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    Rift Disciple Mauzeer's Avatar
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    Yesterday instaled Rift on new rig (i5-3570k, gtx 670, 16 gb ram, ssd, 24 inches display) and i am stunned. Had no idea how beautiful Rift is.
    I've tested earlier today Volan event, had btw 20-25 fps on ultra settings (AA set on middle option, canot recall the name). GHRs with 2 full raids never droped below 20 fps. Everything looks smooth and amazing. After work will test it in conquest.
    Last edited by Mauzeer; 04-23-2013 at 08:19 AM.
    Evandro, Retired

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    RIFT Community Ambassador Laughter's Avatar
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    On a positive note you have enough RAM to feed a small town in Africa.

  10. #10
    Shield of Telara Nerva3x0's Avatar
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    Quote Originally Posted by Zyloqt View Post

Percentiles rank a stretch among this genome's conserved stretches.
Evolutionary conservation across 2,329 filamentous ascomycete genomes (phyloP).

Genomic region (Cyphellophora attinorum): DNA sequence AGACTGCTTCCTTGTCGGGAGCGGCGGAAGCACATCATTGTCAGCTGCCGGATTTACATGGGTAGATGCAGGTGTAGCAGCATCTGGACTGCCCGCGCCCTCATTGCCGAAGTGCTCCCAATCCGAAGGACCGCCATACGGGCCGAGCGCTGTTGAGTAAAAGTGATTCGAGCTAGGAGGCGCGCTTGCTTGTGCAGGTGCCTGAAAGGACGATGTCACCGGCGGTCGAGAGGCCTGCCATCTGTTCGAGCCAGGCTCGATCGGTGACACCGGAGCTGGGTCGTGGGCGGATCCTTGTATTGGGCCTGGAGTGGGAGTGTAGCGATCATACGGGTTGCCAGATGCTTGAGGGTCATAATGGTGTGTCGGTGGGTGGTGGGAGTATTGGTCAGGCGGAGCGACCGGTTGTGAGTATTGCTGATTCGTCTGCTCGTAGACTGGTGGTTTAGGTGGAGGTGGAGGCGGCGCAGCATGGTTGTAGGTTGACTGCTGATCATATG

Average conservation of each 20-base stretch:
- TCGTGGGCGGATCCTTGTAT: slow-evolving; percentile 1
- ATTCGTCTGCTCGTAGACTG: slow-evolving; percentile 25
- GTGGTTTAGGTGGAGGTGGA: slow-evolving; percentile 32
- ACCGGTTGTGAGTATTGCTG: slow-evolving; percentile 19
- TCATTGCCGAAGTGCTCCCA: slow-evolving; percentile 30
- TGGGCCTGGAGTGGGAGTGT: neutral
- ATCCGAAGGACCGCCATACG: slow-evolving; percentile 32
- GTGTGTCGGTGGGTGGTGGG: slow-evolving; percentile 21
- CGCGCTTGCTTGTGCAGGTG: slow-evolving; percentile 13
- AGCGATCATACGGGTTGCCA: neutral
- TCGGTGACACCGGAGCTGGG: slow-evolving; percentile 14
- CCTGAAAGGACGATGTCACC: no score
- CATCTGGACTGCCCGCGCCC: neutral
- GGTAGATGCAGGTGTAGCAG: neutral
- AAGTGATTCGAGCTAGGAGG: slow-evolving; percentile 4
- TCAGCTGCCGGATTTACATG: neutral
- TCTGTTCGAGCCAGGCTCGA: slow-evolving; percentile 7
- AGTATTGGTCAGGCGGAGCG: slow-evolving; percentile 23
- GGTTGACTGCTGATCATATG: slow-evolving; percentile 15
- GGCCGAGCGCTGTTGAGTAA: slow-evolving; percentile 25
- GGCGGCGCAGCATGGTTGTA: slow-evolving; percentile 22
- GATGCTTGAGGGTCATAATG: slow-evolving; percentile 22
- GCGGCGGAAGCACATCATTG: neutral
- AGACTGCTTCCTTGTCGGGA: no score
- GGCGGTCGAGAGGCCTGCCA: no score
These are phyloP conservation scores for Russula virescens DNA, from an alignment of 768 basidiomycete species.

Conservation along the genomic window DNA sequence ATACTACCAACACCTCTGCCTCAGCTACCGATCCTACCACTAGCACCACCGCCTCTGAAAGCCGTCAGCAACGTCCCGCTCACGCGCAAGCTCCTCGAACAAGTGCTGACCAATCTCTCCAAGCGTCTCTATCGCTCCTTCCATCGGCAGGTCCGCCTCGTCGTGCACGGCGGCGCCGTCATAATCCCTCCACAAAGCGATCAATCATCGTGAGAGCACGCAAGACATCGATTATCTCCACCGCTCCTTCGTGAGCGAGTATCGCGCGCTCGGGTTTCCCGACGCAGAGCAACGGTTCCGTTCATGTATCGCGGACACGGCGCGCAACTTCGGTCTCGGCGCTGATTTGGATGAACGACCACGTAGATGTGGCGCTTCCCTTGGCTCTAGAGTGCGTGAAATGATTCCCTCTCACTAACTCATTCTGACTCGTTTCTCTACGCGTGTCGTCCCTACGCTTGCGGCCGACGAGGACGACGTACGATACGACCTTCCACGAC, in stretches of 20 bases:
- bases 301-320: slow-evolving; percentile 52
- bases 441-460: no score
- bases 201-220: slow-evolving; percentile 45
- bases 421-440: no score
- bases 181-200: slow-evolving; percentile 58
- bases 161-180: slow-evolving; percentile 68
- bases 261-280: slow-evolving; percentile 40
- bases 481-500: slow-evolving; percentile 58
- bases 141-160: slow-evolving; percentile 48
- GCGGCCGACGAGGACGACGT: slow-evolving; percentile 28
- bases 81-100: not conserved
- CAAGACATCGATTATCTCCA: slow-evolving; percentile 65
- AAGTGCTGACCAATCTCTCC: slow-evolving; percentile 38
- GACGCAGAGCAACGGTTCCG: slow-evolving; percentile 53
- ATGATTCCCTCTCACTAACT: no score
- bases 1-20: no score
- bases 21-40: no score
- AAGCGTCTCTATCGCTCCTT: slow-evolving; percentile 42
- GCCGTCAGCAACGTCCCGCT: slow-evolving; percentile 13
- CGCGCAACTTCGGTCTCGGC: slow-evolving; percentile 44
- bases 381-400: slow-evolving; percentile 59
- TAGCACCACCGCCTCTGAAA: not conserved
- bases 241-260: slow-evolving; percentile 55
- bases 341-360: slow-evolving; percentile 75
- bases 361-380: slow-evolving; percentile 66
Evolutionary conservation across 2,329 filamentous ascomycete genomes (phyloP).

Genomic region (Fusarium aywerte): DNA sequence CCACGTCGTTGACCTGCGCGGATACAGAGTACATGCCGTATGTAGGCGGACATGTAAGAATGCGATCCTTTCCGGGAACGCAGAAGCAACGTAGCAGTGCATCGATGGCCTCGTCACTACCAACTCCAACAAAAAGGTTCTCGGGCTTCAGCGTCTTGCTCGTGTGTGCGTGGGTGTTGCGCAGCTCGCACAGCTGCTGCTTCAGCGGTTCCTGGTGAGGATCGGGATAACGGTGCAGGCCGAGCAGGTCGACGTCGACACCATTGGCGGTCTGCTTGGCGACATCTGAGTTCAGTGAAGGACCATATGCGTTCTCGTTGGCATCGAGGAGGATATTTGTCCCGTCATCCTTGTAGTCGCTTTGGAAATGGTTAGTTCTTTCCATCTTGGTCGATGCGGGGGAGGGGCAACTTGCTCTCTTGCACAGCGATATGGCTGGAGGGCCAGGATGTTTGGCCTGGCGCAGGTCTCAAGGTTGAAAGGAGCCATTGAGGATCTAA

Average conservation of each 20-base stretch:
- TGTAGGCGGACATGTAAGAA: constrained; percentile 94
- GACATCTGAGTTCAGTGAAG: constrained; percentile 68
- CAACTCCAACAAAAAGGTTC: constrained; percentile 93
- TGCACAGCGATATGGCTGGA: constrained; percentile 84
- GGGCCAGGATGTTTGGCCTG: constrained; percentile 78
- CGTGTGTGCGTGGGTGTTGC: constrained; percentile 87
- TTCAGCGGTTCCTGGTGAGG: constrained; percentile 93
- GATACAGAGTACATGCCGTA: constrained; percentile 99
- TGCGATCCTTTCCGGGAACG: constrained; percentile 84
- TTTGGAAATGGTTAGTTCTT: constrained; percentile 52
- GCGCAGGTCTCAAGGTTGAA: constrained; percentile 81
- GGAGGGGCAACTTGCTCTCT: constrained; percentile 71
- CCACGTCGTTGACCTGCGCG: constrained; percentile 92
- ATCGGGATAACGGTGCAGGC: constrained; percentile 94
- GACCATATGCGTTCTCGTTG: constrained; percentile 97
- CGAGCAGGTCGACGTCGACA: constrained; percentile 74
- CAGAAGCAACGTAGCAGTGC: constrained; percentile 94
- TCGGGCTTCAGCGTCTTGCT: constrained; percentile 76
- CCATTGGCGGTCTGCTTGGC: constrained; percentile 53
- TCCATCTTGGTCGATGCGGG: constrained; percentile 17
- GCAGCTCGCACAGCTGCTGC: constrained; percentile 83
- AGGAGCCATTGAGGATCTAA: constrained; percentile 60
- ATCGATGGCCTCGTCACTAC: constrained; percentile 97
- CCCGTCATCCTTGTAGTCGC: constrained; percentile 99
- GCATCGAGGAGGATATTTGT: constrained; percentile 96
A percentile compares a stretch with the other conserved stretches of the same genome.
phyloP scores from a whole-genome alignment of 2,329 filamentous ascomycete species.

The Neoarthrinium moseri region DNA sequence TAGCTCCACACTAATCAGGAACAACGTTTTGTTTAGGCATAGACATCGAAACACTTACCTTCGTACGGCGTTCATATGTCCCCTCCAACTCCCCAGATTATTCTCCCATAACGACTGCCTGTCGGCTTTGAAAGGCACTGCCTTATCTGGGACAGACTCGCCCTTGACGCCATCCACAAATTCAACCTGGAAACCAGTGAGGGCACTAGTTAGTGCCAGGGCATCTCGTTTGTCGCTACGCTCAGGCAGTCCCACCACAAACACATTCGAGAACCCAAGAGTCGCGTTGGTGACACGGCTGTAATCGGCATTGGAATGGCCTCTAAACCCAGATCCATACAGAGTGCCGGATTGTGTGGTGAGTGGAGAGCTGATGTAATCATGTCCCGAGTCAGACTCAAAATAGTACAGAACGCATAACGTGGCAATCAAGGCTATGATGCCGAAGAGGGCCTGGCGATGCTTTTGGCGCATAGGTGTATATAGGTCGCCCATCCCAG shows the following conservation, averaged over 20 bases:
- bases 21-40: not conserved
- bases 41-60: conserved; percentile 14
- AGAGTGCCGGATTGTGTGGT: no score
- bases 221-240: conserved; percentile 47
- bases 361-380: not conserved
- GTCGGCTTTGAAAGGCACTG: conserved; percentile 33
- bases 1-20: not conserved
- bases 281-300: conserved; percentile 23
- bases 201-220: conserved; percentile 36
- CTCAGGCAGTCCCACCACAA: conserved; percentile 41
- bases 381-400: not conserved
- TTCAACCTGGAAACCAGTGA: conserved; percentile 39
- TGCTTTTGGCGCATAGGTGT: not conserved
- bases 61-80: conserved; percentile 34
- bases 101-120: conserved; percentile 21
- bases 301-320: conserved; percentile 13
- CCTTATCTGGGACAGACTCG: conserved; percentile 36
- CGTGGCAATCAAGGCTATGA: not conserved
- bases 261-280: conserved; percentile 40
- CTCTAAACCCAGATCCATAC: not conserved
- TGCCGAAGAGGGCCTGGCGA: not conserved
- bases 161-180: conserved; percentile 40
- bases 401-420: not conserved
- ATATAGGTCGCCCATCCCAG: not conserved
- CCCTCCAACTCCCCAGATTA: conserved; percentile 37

So what should i do, to be able to play att ful capacity?
    you can get a GTX 650ti for around 150$, or go ATI and get something cheaper. But, obviously you get what you pay for
    ...∞...
    Nerva@Deepwood

  11. #11
    Champion of Telara Sargonnas_KoA's Avatar
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    Quote Originally Posted by DammitBilly View Post
    i run @ 1920 x 1080 with a overclocked gtx 670 and i cant raid on ultra as the fps dives whne 20 people's spell effects are going off everywhere.

    i use custom settings with basically everything on except other peoples spell effects and get 30+fps in raid and 100+ fps running around in open world.